The Neanderthal in the Mirror

Our evolutionary cousin is no longer a blundering caveman. Recent research has painted a picture of a human ancestor with culture, art, and advanced cognitive skills.

By | August 1, 2016

VIKING, AUGUST 2016On August 3, 1908, the first near-complete Neanderthal skeleton was discovered in a cave near the village of La Chapelle-aux-Saints in south central France, during a survey of the region’s Paleolithic archaeological sites.

For decades prior, prehistorians had collected bits and pieces of curious but not-quite-human fossils from museums and excavations alike—the odd skull here, a scrap of tooth there. In 1863, the mélange of bones was finally given its own species designation, Homo neanderthalensis. Forty-five years later, the La Chapelle discovery was the first Neanderthal specimen found in an original archaeological context and the first to be expertly excavated and carefully studied. Because the body was arranged in a flexed, fetal position and carefully placed in the floor of the cave, excavators argued that fossil—nicknamed the Old Man—had been purposefully buried by his Neanderthal contemporaries.

More than any other single individual, the Old Man of La Chapelle has shaped the way that science and popular culture have thought about Neanderthals. But why? What is it about this Neanderthal’s story that is so special? In short, the Old Man was the right fossil found at the right time. He was—and still is—offered as a key bit of evidence in debates about evolution and human origins. He quickly became a scientific touchstone, an archetype for how science and popular culture create celebrity fossils. I explore the stories of similarly spectacular paleoanthropological finds in my new book Seven Skeletons: The Evolution of the World’s Most Famous Human Fossils.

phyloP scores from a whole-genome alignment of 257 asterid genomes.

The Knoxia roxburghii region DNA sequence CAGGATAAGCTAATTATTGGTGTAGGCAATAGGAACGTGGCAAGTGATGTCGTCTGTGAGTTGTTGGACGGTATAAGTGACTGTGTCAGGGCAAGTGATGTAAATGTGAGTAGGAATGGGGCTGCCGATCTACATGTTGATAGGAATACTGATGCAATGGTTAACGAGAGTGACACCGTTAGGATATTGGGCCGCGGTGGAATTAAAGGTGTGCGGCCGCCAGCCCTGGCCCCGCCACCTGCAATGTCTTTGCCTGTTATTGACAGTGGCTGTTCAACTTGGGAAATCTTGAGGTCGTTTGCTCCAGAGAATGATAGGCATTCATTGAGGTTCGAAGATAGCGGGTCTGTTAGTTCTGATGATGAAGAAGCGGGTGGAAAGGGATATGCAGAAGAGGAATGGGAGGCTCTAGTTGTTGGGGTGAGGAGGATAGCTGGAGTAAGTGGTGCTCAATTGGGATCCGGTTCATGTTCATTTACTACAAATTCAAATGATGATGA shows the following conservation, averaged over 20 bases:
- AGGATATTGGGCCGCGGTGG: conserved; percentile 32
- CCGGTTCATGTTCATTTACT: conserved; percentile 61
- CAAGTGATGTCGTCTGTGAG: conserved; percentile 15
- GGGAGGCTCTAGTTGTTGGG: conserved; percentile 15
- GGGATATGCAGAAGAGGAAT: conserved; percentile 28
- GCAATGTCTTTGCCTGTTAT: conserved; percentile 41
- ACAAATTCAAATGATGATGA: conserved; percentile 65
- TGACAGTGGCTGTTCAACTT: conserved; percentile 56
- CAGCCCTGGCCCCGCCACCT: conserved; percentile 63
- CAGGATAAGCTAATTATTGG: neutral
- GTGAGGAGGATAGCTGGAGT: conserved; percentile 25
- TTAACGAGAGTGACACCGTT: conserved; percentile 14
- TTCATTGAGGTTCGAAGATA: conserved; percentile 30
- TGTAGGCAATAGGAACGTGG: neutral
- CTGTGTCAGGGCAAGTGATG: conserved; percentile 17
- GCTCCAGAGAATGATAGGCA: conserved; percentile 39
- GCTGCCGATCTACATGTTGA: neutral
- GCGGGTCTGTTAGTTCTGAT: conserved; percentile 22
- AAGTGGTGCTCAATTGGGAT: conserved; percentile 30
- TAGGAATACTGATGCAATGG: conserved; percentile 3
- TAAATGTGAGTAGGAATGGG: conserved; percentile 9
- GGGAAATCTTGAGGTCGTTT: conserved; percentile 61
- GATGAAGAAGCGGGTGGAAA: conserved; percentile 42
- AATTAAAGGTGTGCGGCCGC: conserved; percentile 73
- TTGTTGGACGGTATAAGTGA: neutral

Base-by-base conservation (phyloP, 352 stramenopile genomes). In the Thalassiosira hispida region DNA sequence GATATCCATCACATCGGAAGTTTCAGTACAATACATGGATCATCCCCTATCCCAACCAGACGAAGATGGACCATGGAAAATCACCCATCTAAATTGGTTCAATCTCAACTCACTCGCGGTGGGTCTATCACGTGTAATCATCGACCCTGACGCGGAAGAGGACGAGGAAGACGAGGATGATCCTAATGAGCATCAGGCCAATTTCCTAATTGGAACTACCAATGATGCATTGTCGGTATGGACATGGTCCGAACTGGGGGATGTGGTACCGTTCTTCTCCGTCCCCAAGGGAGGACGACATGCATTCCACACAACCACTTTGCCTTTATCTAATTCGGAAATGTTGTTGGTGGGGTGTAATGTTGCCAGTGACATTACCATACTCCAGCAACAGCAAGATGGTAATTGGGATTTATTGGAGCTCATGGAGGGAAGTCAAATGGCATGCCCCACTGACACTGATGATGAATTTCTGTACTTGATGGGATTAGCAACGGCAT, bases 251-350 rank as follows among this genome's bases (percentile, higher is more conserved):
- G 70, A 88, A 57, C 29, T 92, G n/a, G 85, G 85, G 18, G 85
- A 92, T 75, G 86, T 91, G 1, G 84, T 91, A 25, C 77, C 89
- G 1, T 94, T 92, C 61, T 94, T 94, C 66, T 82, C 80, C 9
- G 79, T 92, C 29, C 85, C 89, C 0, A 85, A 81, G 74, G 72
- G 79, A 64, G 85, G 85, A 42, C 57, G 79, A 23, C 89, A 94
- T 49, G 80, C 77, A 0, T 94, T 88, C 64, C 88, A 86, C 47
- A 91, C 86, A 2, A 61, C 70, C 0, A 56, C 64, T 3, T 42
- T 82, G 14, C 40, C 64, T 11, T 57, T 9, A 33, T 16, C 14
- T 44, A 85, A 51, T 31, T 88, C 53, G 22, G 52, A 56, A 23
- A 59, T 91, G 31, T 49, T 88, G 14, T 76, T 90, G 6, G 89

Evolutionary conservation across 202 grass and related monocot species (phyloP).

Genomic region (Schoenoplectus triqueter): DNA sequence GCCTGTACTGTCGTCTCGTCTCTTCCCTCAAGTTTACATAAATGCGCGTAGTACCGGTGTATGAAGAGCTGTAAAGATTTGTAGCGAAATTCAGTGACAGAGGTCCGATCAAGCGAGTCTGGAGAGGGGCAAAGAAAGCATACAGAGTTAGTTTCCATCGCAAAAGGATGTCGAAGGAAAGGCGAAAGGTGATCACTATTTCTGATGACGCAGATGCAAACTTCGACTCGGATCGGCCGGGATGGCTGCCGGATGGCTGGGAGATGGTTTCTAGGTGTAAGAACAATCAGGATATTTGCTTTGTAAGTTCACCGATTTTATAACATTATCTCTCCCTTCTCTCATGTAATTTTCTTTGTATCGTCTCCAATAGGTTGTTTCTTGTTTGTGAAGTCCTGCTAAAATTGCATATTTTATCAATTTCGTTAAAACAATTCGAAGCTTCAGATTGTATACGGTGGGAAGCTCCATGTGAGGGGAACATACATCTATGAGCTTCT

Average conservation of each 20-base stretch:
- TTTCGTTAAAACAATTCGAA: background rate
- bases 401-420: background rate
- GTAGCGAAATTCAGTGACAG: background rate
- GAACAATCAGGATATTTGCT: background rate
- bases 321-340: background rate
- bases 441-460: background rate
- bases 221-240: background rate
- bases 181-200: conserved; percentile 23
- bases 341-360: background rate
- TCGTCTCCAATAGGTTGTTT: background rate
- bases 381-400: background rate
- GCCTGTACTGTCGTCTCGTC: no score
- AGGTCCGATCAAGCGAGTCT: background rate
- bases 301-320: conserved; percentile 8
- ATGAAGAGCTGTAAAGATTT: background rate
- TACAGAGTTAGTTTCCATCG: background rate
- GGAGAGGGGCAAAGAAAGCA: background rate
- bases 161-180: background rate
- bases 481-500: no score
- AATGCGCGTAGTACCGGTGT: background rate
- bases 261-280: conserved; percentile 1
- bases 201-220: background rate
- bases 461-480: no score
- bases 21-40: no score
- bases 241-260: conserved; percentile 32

Once they had excavated the fossil, the discoverers sent the Old Man remains to Marcellin Boule, an eminent expert in human evolution at the Muséum National d’Histoire Naturelle in Paris, for careful study. Boule spent two years examining the fossil, and his initial analysis of the La Chapelle Neanderthal would shape the perception of our evolutionary cousins for a hundred years—preconceptions that contemporary archaeologists and paleoanthropologists are doing their utmost to counter.

Boule concluded that Neanderthals were sad specimens of nature. He argued that the species was stooped in its posture and stunted in its culture. Boule’s conclusions quickly turned into the pop-culture caricature that we tend to associated with the Neanderthal species. The image of a hunched, cave-dwelling lout barely capable of brandishing a club quickly caught the public’s imagination in the early 20th century thanks, in no small part, to the portrayal of Neanderthals in museums and in the press. (How could a creature so primitive as a Neanderthal, the logic went, have something as complex as a culture that involved burying the dead?) It was no wonder, Boule’s work implied, that the species went extinct, especially compared with the superior Homo sapiens.

The conclusions Boule drew from his analysis of the La Chapelle skeleton couldn’t have been more wrong.

Today, we’re rather used to the idea that Neanderthals had a vibrant culture, but science and society’s acceptance of each new piece of the Neanderthal story is an uphill battle, thanks to the Old Man’s early days in the public’s eye. We now have archaeological evidence that Neanderthals built structures; that they had sophisticated hunting strategies, fire-starting technologies, and art; and, of course, that they buried their dead. Analyses of Neanderthal DNA show us more and more similarities between ourselves and Neanderthals, with every indication that modern humans and Neanderthals interbred in their evolutionary history. Every “human” behavior we can claim to separate ourselves from our Pleistocene relatives, we eventually find in Neanderthals, blurring the line between human and not.